How to make a soap cutter

All soap comes out of a soap mold hardened. It is now ready to cut and cure. To cut the soap into individual bars you will need to decide what size bars you want. The thickness is usually about ¾ inch to one inch thick. If you are using a soap mold for smaller four to five-pound batches of soap, it will be easy to cut your soap. You can use a miter box, but a cutter you make yourself will work very well.

Some cutters have a wire that is pulled tight across two pieces of wood. Another type of cutter is much easier to make. It is the type where you set your soap loaf into a box that has a bottom and two sides. At one end of the box, there is a piece of lumber that you push your soap loaf up to. It is attached with pins so the end can be removed to take out your cut bar of soap. One inch behind that end, on the side pieces of lumber, are slits where a soap cutter goes down into the soap loaf, sort of guillotine style. this enables you to cut equal-sized pieces of soap.

Material needed:

Bottom:
One-one by eight twenty inches long
Sides:
Two-one by fours eighteen inches long
End:
One-one by four six inches long

Instructions:

Attach the sides to the bottom, somewhere near the middle of the bottom, making the inside dimensions about one inch wider than your four-pound soap loaf. Your soap loaf will easily slide through the box. The sides of the cutter should have a slit cut near the same end as the closed-end piece, equal to whatever thickness you want your soap bars to be.

The other end of the box will remain open. The slits should go completely through the sides, to the bottom piece, so you can cut your bars completely through. All of the lumber can be attached to each other using wood glue. These slits are for your metal soap cutter to slide through, keeping your individual bars uniform in thickness.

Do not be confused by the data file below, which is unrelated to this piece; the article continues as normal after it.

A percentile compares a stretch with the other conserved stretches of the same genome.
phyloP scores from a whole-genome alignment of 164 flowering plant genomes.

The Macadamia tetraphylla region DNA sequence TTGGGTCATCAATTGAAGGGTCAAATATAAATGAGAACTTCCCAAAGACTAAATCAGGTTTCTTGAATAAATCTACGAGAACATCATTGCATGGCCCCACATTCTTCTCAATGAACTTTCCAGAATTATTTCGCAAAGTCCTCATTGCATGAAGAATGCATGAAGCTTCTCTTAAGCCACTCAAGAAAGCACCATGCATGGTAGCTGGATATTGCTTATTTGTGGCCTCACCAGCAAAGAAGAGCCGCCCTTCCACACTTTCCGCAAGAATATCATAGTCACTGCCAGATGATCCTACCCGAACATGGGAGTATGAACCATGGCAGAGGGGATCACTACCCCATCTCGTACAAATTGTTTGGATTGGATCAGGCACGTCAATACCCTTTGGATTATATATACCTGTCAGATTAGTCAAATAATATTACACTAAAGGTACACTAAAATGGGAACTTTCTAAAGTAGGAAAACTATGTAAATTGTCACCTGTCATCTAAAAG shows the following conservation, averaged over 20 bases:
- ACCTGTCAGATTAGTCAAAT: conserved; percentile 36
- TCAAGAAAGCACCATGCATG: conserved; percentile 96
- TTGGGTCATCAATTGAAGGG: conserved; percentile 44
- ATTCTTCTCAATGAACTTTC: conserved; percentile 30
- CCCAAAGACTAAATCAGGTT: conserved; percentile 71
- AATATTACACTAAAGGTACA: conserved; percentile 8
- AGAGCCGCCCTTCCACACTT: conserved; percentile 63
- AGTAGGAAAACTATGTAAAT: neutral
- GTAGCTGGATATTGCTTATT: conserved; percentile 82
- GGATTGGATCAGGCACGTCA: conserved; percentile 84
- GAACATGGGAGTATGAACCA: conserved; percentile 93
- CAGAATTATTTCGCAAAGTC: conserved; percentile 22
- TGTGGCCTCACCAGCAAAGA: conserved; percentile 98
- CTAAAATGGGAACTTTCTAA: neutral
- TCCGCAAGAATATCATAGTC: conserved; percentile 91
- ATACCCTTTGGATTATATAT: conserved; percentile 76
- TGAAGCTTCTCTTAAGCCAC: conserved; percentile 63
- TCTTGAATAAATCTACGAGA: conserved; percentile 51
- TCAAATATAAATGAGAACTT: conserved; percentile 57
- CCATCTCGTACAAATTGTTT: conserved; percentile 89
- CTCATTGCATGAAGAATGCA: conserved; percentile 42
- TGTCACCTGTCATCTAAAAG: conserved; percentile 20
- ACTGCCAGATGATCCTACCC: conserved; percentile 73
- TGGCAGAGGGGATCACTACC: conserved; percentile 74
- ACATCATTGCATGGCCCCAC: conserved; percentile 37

Put the soap loaf in the box. Push the loaf to the end of the three-sided box, past the slits. The closed-end will hold it steady while you cut your bars. To cut your bars, a knife can be used or you can purchase a metal soap cutter with a wooden handle. A crinkle cutter can be used also, but only if the slits are large enough to accommodate it.

Other soap cutters use wire to cut the soap. If you use wire, it will have to be a very strong wire, such as aircraft wire, or guitar wire. It will have to be stretched tight enough to withstand the hardened soap being pushed through and cutter. Decide on how thick you want your soap bars and place the wire accordingly. Stretch it between two side pieces of a three-sided box. You can get the wire very tight by putting the ends of the wire through an eye bolt that is attached to the outside of the box sides, and turning the eye bolt till the wire is very tight.

For larger soap blocks you will need a press to cut your soap into bars or a larger soap cutter. Blocks of soap are heavy and hard to handle. If you are making handcrafted soap by yourself and don’t want to wear yourself out by lifting heavy soap blocks, then plan on making smaller soap loaves that are about four to five pounds in weight. These will be easier to cut.

For larger soap blocks

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